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Making things move



In my previous post I have introduced the component pattern and followed with an example of implementation. Today, in this short post I’m going to show you how have I used this pattern to implement a simple component that handles our Player’s movement.

The Player

Let’s start with the game object that will represent the Player.
Our Player class inherits from the basic GameObject class and on top of that defines how it will be rendered.
GameObject class in my project also defines an abstract method Render where the object is given an access to an Malison.Core.Iterminal instance in order to render itself on screen.
In my case, I’m going to use the simple @ sign for now, rendered in the current player’s Position.

[RequireComponent(typeof(PlayerMovementHandler))]
public class Player : GameObject
{
    public TermColor ForeColor;

    public override void Render(Malison.Core.ITerminal terminal)
    {
        terminal[Position][TermColor.White, TermColor.Black].Write(Glyph.At);
    }

    protected override void OnStart()
    {
        Position = Vector2D.Zero;
    }
}

You can also see the usage of RequireComponent attribute in order to attach the PlayerMovementHandler instance to the game object.

PlayerMovementHandler

The Handler itself is quite simple. We define the LAG constant which defines the time amount between every tile movement so our Player doesn’t move too fast.

The OnStart callback is empty for now, because no setup was required for such trivial example.

In our Update method we define the actual logic for movement. We check for all of the WASD keys and if one of them is pressed we modify the movement vector.
If the vector is not zero valued, we change our player’s position by the value of the movement vector.

This way we can apply multiple key-pressed at once in order to also move diagonally.

public class PlayerMovementHandler : Component
{
    // Limit movement speed to 10 tiles per second
    private const double LAG = 0.1f;

    private double elaspedTime;

    protected override void OnStart()
    { }

    public override void Update()
    {
        if(elapsedTime < LAG)
            elaspedTime += Game.DeltaTime;

        if(elaspedTime > LAG)
        {
            elaspedTime = 0;
            Vector2D movement = Vector2D.Zero;

            if(Game.UI.IsKeyDown(Key.A))
                movement += new Vector2D(-1, 0);

            if(Game.UI.IsKeyDown(Key.D))
                movement += new Vector2D(1, 0);

            if(Game.UI.IsKeyDown(Key.W))
                movement += new Vector2D(0, -1);

            if(Game.UI.IsKeyDown(Key.S))
                movement += new Vector2D(0, 1);

            if(movement != Vector2D.Zero)
            {
                GameObject.Position += movement;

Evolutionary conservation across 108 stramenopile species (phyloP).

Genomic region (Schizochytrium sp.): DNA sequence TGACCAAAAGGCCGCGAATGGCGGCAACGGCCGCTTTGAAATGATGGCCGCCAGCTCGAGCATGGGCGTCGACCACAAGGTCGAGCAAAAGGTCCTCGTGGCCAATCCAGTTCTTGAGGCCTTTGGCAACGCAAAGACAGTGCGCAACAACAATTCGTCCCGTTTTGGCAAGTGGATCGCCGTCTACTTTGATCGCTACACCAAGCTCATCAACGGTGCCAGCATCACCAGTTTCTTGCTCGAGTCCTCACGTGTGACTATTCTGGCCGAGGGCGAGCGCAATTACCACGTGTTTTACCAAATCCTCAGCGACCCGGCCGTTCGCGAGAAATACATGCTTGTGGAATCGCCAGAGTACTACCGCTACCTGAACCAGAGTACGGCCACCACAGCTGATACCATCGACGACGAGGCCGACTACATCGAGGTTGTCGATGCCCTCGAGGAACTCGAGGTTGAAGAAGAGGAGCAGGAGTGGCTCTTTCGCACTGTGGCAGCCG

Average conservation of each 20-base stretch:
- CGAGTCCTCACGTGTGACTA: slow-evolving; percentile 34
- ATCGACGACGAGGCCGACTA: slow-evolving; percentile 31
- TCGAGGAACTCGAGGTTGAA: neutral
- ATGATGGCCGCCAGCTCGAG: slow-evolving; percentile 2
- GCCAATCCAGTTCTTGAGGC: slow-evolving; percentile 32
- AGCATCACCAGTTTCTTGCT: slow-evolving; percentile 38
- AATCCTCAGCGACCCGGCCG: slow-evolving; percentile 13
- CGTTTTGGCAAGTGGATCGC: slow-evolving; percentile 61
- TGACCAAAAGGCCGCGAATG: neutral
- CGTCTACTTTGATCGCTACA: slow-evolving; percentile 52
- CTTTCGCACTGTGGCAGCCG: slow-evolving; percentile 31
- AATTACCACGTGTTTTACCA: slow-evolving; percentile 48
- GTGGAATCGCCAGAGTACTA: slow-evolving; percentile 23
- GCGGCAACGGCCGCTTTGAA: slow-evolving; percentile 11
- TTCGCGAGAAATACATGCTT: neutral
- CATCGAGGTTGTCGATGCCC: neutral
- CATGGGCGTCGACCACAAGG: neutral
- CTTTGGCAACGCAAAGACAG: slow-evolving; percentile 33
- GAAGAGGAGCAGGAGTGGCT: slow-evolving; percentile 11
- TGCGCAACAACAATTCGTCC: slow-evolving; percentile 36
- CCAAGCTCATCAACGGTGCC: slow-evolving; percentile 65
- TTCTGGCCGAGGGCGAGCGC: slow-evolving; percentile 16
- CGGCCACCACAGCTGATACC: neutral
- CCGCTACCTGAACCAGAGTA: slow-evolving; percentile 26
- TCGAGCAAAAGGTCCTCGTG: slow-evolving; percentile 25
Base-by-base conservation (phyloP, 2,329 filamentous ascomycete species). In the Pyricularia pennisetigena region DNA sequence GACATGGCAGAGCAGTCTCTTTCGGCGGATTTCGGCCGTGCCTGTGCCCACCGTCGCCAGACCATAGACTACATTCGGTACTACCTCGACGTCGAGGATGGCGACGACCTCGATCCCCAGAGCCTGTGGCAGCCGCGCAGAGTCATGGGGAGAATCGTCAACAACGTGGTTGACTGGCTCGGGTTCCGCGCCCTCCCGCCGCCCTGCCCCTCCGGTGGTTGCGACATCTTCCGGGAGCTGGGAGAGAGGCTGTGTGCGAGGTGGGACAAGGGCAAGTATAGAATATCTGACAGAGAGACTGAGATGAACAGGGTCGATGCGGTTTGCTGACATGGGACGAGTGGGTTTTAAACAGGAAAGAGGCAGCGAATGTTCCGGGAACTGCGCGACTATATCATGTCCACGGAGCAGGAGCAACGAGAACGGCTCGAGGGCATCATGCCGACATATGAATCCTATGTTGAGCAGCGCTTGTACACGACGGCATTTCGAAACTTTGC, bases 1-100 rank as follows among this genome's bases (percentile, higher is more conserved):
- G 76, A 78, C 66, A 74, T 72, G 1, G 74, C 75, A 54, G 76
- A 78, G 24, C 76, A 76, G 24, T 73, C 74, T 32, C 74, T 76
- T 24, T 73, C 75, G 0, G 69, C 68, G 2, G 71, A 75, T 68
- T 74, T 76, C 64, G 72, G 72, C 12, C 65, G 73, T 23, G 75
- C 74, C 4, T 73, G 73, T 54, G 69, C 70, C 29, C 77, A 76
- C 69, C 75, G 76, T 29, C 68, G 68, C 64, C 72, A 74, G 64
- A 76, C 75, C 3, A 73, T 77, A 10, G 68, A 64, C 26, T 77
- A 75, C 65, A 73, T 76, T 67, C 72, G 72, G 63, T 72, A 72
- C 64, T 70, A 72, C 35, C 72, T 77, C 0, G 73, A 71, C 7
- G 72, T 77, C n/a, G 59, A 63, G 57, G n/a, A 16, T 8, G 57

}
        }
    }
}

It moves! It moves! Don’t mind the random symbols - these are just a test of the terminal emulation library.

The devil is in the details

There is a ton of things I haven’t covered though that are more or less hidden in these code samples - for example the fact that the Key enumerator is actually part of the game engine.

If, for example I would want to switch the framework from Windows Forms to MonoGame to go for the glorious multi-platform support (which I’ll probably do in the future) I’ll just write a tiny bit of code as a facade to handle and map that framework’s key codes instead of refactoring the whole project to decouple it from Windows Forms’ KeyCode.

Another things are the Game and Game.UI objects whose implementation I have not shown yet.
I’m still laying down the basics and changing the project structure to - for example - maybe separate the engine itself from the game in the future.

Speaking of refactoring, meanwhile I’m working hard on the Malison library which - if you remember the project introduction post - I’m maintaining now.
In short, I want to decouple it from the Glyph abstraction that puts a heavy constraint on the available text characters in the library. It also limits the users to use the given font or customize their fonts to fit the constraints of the Glyph enumerator.

To clarify - that Glyph enumerator defines available characters in specific order that represents how the character in spritesheet for that font looks like.
Another troubling thing is the fact that the font’s encoding could not be changed because of that.

It’s a tightly coupled problem which I’ll have to deal with. If I want to allow usage of a custom font which in case of my game is - CP437 - and allow the support for it’s characters and encoding, which differ from font to font - there is no other way.

This change will also allow to switch the font sprite to actual non-text sprites quite easily if such need would arise.

Such is the result of me actually working on Malison and Bramble libraries from time to time, while implementing Praedium.

The good news is that I’ll end up with 2 more projects than I expected before entering the Daj się poznać competition.

That’s it for today. Next time I’ll maybe show you the results of my - hopefully - successful refactoring and explain the decisions I made there and how did they improve the library itself.

For those who missed it, here are the repositories for the projects:

  • Bramble - a set of utility classes such as Vector2D
  • Malison - terminal emulation library
  • Praedium - my actual project

For more information refer to the project introduction post.

Please don’t bite me for the lack of reasonable README.md files in the repositories - I’ll try to get around them soon.